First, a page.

In addition to low returns, investing in biotech and pharma companies also carried the highest risks, which runs opposite to the precept of risk-return parity. Their median standard deviation of return on equity between 2010 and 2019 was more than 40%, while that for the other eight industries was below 25%. High standard deviation means higher uncertainty in returns from investments.

The stock market tells a similar story. Compared to the other health care industries, biotech and pharma companies had the lowest median buy-and-hold returns and the highest median idiosyncratic stock return volatility during the same period. Buy-and-hold returns are a measure of realized returns from the investments in the shares of companies. Idiosyncratic stock return volatility is a measure of risks of investment, over and above the risk of investing in the entire stock market.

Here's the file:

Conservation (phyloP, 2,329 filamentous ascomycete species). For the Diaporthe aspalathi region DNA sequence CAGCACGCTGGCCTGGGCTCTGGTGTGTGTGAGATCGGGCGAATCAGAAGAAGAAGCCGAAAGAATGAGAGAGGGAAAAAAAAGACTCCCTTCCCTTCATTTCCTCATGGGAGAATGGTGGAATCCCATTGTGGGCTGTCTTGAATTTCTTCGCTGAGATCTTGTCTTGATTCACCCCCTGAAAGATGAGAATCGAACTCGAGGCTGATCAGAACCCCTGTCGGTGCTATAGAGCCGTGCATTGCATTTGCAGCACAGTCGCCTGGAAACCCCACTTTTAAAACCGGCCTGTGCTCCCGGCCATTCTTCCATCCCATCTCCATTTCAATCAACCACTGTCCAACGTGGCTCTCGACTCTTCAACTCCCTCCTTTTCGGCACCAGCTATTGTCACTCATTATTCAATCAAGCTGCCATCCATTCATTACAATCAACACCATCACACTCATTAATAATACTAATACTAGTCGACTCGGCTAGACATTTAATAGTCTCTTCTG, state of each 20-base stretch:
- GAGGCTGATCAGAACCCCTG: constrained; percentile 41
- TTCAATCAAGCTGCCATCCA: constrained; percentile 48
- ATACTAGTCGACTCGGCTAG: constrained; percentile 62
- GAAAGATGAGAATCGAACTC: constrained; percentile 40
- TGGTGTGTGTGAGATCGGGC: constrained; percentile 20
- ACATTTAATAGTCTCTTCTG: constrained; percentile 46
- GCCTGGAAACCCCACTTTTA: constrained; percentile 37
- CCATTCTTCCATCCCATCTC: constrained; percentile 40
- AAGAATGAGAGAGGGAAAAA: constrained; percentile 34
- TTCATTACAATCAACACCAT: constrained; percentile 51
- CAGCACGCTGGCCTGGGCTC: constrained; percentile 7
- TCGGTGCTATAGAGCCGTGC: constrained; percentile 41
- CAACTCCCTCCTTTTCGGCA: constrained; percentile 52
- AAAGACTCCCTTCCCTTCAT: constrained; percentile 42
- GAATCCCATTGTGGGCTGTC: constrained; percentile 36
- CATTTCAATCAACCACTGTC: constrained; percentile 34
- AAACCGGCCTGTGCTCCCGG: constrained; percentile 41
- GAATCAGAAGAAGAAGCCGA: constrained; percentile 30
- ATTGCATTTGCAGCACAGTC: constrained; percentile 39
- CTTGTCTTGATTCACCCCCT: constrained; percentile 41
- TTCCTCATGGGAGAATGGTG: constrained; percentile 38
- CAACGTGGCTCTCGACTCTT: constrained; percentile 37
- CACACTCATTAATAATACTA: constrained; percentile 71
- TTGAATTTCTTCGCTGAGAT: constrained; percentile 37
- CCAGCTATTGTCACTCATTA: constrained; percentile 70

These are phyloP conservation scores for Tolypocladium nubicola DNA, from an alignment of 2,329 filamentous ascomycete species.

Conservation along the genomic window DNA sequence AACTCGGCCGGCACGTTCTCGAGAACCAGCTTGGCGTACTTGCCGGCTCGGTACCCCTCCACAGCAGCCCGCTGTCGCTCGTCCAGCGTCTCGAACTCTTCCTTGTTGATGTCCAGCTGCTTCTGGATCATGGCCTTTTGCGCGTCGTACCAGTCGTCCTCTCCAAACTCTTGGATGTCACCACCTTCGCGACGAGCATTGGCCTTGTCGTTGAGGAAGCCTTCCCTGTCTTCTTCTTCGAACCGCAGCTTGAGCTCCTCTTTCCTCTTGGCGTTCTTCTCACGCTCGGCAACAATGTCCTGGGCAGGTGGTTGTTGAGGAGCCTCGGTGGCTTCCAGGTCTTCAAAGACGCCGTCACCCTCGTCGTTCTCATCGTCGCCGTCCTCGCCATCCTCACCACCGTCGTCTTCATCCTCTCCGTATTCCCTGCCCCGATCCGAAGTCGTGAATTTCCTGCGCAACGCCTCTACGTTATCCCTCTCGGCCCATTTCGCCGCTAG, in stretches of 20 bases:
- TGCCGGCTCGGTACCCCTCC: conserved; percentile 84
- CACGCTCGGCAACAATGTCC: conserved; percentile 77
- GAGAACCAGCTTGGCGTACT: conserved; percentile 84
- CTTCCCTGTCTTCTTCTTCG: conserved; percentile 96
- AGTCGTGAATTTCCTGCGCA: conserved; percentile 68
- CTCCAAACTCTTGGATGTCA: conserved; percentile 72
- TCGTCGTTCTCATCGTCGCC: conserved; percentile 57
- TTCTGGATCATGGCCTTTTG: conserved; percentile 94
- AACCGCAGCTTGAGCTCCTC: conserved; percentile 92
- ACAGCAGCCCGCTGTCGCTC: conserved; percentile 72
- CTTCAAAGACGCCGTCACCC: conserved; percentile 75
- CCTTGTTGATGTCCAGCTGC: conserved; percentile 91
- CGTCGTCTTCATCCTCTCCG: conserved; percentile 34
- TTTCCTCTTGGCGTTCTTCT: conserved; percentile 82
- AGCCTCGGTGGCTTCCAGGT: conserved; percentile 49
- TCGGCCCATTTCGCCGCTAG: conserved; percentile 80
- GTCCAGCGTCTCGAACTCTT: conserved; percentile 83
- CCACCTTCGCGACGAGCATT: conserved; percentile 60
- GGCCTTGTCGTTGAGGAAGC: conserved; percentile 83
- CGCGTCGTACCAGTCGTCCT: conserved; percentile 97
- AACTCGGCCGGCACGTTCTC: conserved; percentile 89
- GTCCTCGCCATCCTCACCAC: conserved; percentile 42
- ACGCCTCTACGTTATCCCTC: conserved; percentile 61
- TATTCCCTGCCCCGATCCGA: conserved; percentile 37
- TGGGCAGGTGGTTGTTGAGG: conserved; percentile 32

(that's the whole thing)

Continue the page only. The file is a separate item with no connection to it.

Yet despite the low overall returns and high overall risks, investors seem to love biotech and pharma companies more than other health care companies. At the end of fiscal year 2021, biotech and pharma had a total market capitalization of $3 trillion, while the other eight health care industries had just $4 trillion combined.